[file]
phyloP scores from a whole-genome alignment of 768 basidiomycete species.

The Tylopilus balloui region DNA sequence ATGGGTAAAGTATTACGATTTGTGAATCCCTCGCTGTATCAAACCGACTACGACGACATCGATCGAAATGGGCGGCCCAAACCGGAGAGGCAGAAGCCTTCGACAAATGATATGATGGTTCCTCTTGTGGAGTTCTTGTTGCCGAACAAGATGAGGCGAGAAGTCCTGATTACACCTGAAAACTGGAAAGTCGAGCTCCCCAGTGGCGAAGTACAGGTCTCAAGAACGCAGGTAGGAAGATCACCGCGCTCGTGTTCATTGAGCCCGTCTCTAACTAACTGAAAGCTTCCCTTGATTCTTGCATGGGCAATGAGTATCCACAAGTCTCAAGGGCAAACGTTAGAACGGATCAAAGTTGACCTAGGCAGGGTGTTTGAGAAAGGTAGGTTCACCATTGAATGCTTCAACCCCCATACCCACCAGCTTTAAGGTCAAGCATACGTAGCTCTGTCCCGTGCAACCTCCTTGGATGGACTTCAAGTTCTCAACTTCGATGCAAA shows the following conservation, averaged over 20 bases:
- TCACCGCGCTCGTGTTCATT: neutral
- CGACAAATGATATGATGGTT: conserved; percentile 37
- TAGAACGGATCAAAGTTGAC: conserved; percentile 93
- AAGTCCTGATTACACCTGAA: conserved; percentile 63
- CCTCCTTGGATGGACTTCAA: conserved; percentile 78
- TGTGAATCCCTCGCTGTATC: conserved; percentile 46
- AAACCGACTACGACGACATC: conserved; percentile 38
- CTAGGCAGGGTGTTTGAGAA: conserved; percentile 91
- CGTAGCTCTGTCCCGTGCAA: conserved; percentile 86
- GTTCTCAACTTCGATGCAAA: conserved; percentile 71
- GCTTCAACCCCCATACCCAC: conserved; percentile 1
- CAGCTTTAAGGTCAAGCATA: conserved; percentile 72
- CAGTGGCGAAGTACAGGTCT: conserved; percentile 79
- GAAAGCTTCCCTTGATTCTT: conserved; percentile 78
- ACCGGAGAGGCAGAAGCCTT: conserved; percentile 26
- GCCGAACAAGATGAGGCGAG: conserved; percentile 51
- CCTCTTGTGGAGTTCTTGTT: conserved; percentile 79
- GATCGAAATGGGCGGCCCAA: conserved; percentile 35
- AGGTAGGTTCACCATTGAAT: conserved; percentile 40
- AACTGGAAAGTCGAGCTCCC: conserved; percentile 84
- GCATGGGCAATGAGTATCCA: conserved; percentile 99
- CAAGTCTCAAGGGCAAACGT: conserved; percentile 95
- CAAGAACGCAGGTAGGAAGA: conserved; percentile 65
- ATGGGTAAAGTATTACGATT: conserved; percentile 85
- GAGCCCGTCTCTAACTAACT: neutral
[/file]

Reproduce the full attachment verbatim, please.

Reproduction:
phyloP scores from a whole-genome alignment of 768 basidiomycete species.

The Tylopilus balloui region DNA sequence ATGGGTAAAGTATTACGATTTGTGAATCCCTCGCTGTATCAAACCGACTACGACGACATCGATCGAAATGGGCGGCCCAAACCGGAGAGGCAGAAGCCTTCGACAAATGATATGATGGTTCCTCTTGTGGAGTTCTTGTTGCCGAACAAGATGAGGCGAGAAGTCCTGATTACACCTGAAAACTGGAAAGTCGAGCTCCCCAGTGGCGAAGTACAGGTCTCAAGAACGCAGGTAGGAAGATCACCGCGCTCGTGTTCATTGAGCCCGTCTCTAACTAACTGAAAGCTTCCCTTGATTCTTGCATGGGCAATGAGTATCCACAAGTCTCAAGGGCAAACGTTAGAACGGATCAAAGTTGACCTAGGCAGGGTGTTTGAGAAAGGTAGGTTCACCATTGAATGCTTCAACCCCCATACCCACCAGCTTTAAGGTCAAGCATACGTAGCTCTGTCCCGTGCAACCTCCTTGGATGGACTTCAAGTTCTCAACTTCGATGCAAA shows the following conservation, averaged over 20 bases:
- TCACCGCGCTCGTGTTCATT: neutral
- CGACAAATGATATGATGGTT: conserved; percentile 37
- TAGAACGGATCAAAGTTGAC: conserved; percentile 93
- AAGTCCTGATTACACCTGAA: conserved; percentile 63
- CCTCCTTGGATGGACTTCAA: conserved; percentile 78
- TGTGAATCCCTCGCTGTATC: conserved; percentile 46
- AAACCGACTACGACGACATC: conserved; percentile 38
- CTAGGCAGGGTGTTTGAGAA: conserved; percentile 91
- CGTAGCTCTGTCCCGTGCAA: conserved; percentile 86
- GTTCTCAACTTCGATGCAAA: conserved; percentile 71
- GCTTCAACCCCCATACCCAC: conserved; percentile 1
- CAGCTTTAAGGTCAAGCATA: conserved; percentile 72
- CAGTGGCGAAGTACAGGTCT: conserved; percentile 79
- GAAAGCTTCCCTTGATTCTT: conserved; percentile 78
- ACCGGAGAGGCAGAAGCCTT: conserved; percentile 26
- GCCGAACAAGATGAGGCGAG: conserved; percentile 51
- CCTCTTGTGGAGTTCTTGTT: conserved; percentile 79
- GATCGAAATGGGCGGCCCAA: conserved; percentile 35
- AGGTAGGTTCACCATTGAAT: conserved; percentile 40
- AACTGGAAAGTCGAGCTCCC: conserved; percentile 84
- GCATGGGCAATGAGTATCCA: conserved; percentile 99
- CAAGTCTCAAGGGCAAACGT: conserved; percentile 95
- CAAGAACGCAGGTAGGAAGA: conserved; percentile 65
- ATGGGTAAAGTATTACGATT: conserved; percentile 85
- GAGCCCGTCTCTAACTAACT: neutral